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The Destruction of Venice Beach Epitomizes California’s Idiocracy

California Welfare Homeless undocumented immigrants

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#1 colion

colion

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Posted 27 February 2019 - 12:37 AM

Venice Beach, California, used to be one of California’s great places. A Bohemian gem, nestled against the sand between big Los Angeles and the vast Pacific Ocean ,,, Venice was affordable, inviting, inclusive. That was then.
 
Today, Venice Beach is off limits to families who used to spend their Saturdays on the sand. It’s too dangerous. ... In Venice, where the median price of a home is $2.1 million, makeshift shelters line the streets and alleys, as the affluent and the indigent fitfully coexist.  What has happened in Venice is representative of what’s happened to California ...
 
California’s cost-of-living is driving out all but the very rich and the very poor, a problem that is entirely the result of policies enacted by California’s progressive elite ...
 
California has become a magnet for the welfare cases of America and the expatriates of the world ... of the 4.2 million recipients in America of Temporary Assistance for Needy Families and Supplemental Security Income, an amazing 43 percent of them live in California. That’s more than 1.8 million people ... California was also home to 2.6 million undocumented immigrants. Could California’s promise of health coverage for undocumented immigrants, or sanctuary state laws, have anything to do with this? ...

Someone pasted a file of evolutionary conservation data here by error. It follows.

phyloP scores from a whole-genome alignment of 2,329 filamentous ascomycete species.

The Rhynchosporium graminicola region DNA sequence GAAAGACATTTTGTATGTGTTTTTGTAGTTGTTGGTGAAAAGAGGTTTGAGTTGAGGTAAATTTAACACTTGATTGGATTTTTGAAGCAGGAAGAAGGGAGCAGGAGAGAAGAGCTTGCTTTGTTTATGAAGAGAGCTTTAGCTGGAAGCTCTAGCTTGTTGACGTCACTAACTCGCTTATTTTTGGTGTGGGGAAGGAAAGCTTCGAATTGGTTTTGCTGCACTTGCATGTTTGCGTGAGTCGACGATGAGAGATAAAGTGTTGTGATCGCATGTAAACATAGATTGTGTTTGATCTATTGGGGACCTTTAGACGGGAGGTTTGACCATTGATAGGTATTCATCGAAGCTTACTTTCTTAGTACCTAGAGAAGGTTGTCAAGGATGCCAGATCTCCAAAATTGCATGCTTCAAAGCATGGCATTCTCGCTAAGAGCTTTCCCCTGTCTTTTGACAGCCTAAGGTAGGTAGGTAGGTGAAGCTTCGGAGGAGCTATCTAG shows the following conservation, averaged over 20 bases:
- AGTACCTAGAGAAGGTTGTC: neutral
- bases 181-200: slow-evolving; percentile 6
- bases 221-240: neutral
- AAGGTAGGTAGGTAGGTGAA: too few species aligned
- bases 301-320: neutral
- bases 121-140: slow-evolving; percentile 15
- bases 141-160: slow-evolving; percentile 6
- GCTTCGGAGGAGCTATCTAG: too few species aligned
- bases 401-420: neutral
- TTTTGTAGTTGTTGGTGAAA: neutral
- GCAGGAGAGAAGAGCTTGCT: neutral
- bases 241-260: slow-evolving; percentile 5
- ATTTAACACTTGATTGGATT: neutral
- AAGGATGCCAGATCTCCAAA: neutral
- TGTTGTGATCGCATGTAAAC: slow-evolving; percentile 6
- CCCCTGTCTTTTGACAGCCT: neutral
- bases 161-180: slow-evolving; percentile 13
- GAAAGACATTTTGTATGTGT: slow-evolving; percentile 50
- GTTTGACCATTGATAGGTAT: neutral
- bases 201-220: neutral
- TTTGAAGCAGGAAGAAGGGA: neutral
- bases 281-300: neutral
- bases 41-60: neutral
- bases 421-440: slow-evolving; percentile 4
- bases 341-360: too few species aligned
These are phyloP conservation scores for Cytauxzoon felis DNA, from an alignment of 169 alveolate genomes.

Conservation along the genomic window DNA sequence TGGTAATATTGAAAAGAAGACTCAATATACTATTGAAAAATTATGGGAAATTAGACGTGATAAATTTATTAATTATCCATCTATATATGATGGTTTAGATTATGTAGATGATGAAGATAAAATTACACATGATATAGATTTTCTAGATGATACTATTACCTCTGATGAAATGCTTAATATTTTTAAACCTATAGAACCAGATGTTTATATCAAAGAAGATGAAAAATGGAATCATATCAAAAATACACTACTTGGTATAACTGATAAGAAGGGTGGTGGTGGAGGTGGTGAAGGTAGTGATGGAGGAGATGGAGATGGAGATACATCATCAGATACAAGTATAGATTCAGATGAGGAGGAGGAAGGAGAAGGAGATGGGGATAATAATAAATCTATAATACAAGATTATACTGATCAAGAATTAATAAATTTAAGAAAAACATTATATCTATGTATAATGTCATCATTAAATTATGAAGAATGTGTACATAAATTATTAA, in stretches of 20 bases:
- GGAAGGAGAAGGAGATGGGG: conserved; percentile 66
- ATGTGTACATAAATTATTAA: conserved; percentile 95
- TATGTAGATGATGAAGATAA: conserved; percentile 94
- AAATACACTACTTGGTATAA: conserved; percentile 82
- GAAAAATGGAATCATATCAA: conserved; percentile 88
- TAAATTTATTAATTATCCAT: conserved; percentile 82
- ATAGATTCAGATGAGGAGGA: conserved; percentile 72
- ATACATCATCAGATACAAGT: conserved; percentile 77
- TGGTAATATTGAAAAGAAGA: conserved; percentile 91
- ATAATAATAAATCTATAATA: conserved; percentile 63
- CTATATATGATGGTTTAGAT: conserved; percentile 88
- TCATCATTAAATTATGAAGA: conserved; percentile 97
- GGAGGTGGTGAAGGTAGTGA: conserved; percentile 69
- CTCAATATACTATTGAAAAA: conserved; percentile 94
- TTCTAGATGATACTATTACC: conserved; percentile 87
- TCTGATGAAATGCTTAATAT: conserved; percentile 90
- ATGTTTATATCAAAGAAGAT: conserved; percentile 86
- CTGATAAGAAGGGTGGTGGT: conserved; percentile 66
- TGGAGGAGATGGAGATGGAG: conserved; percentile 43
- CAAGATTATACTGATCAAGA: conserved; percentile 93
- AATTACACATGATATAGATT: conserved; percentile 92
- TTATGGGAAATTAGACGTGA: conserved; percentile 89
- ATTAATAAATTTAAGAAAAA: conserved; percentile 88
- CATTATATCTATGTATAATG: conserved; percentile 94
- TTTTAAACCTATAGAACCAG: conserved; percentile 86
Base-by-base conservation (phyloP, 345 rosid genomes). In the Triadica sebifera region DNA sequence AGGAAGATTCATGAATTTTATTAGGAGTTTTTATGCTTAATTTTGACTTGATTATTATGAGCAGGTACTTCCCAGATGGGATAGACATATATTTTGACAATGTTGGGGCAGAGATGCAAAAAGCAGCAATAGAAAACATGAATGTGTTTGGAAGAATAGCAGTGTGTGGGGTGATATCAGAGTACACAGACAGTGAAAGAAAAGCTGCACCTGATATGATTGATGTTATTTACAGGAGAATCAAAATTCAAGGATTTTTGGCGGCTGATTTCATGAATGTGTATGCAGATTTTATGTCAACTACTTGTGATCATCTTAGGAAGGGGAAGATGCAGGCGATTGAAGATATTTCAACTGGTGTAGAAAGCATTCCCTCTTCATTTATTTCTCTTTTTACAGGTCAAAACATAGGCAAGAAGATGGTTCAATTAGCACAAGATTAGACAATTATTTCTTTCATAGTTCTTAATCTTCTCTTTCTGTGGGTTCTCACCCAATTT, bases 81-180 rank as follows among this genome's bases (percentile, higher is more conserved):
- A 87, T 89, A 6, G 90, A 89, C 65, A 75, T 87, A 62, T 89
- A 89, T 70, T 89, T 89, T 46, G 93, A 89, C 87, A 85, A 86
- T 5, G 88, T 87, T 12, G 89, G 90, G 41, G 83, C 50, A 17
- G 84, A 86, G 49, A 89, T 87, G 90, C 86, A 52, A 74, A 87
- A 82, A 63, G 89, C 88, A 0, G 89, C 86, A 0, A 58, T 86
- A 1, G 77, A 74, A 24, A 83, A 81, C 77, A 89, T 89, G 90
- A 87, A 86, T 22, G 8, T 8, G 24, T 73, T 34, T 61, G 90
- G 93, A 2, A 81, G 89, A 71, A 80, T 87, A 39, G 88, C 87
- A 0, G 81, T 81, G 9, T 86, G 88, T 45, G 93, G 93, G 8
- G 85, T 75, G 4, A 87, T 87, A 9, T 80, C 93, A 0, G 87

Does anyone think the growth in subsidized housing would keep pace with the growth in the population of homeless? Why, when California is a sanctuary state, a magnet for welfare cases, and has the most forgiving winter weather in America? ...
 
Why is the national average construction cost per new apartment unit somewhere between $65,000 and $85,000, yet it costs five to 10 times that much in Los Angeles? ,,, 
 
Wouldn’t it make more sense to moderate the inflow of unskilled workers across the border into California, in order to eliminate the oversupply of cheap labor which depresses wages? Wouldn’t that be better than mandating a higher minimum wage? ...
 
Doesn’t offering welfare and subsidized housing to people capable of work make it unlikely they will ever seek work? While striking a balance is a compassionate necessity, has that balance perhaps been violated, since California is home to 43 percent of America’s welfare recipients? ...